Whenever you take a stand for your boundaries, it’s inevitable that some people around you will resist that stand.
Most people don’t like change. When you implement new boundaries and hold tight to them, it creates a change for other people. You might be less accessible or available to them.
Even if you have been clear in setting expectations or informing clients and customers about the change before it happens, they will resist your new boundaries.
This resistance lies at the heart of why we often hesitate to set and honor our own boundaries.
We don’t want to be disliked, or cast as the perpetrator. The desire to be liked is often what keeps us from honoring our own boundaries. Afraid of the consequences, we resist our own growth.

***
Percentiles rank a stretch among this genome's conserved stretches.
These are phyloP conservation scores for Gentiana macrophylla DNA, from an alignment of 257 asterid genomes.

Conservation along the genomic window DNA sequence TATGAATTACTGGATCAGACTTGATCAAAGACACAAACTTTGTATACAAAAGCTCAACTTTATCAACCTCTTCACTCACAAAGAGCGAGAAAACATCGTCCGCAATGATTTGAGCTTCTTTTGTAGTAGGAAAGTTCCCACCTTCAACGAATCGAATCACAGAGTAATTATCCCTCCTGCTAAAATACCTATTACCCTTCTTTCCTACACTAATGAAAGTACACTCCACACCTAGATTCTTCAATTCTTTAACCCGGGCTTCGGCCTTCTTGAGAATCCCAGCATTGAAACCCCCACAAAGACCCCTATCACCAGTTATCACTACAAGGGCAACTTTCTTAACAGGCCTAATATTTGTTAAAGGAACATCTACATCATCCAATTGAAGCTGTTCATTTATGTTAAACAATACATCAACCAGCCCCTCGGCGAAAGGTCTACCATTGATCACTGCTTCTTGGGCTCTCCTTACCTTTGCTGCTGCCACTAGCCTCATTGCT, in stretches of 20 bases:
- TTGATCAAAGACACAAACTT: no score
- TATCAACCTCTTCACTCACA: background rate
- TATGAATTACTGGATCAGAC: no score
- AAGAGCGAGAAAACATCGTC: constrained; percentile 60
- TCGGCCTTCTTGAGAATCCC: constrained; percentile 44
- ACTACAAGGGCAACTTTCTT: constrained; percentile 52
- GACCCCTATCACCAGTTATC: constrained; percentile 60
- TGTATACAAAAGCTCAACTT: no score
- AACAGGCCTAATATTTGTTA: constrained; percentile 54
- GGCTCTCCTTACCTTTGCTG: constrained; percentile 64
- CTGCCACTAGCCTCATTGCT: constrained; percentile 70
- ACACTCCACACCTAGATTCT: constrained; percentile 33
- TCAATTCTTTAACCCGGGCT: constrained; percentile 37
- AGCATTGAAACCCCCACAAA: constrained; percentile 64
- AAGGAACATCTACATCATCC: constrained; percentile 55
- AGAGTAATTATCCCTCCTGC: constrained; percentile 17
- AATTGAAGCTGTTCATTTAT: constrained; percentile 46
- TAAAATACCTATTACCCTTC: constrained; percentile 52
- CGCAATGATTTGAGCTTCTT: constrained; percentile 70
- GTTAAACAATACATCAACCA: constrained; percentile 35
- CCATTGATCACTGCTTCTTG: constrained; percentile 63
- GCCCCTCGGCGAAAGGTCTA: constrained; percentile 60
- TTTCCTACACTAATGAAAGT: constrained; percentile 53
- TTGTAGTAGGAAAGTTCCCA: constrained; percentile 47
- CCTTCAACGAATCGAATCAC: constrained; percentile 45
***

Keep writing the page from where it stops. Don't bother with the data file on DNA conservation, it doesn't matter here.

A common form of resistance that other people have to our boundaries is to cast us as the perpetrator in their drama story. They will act as if your honoring your own boundaries is a personal attack on them, or deprives them of something to which they had a right.
When that resistance shows up, you may feel compelled to apologize or back down from your stand. In these moments, remember that their response isn’t a reflection on you. In fact it has nothing to do with you.
Instead of buying into their view that you did something to them, look at it as reinforcement that you are moving in the right direction.
If you are not disappointing people, then you’re not holding tight enough boundaries.
Boundaries, by definition, keep people out. That people will be disappointed is an anticipated consequence.
It means you’re doing it right.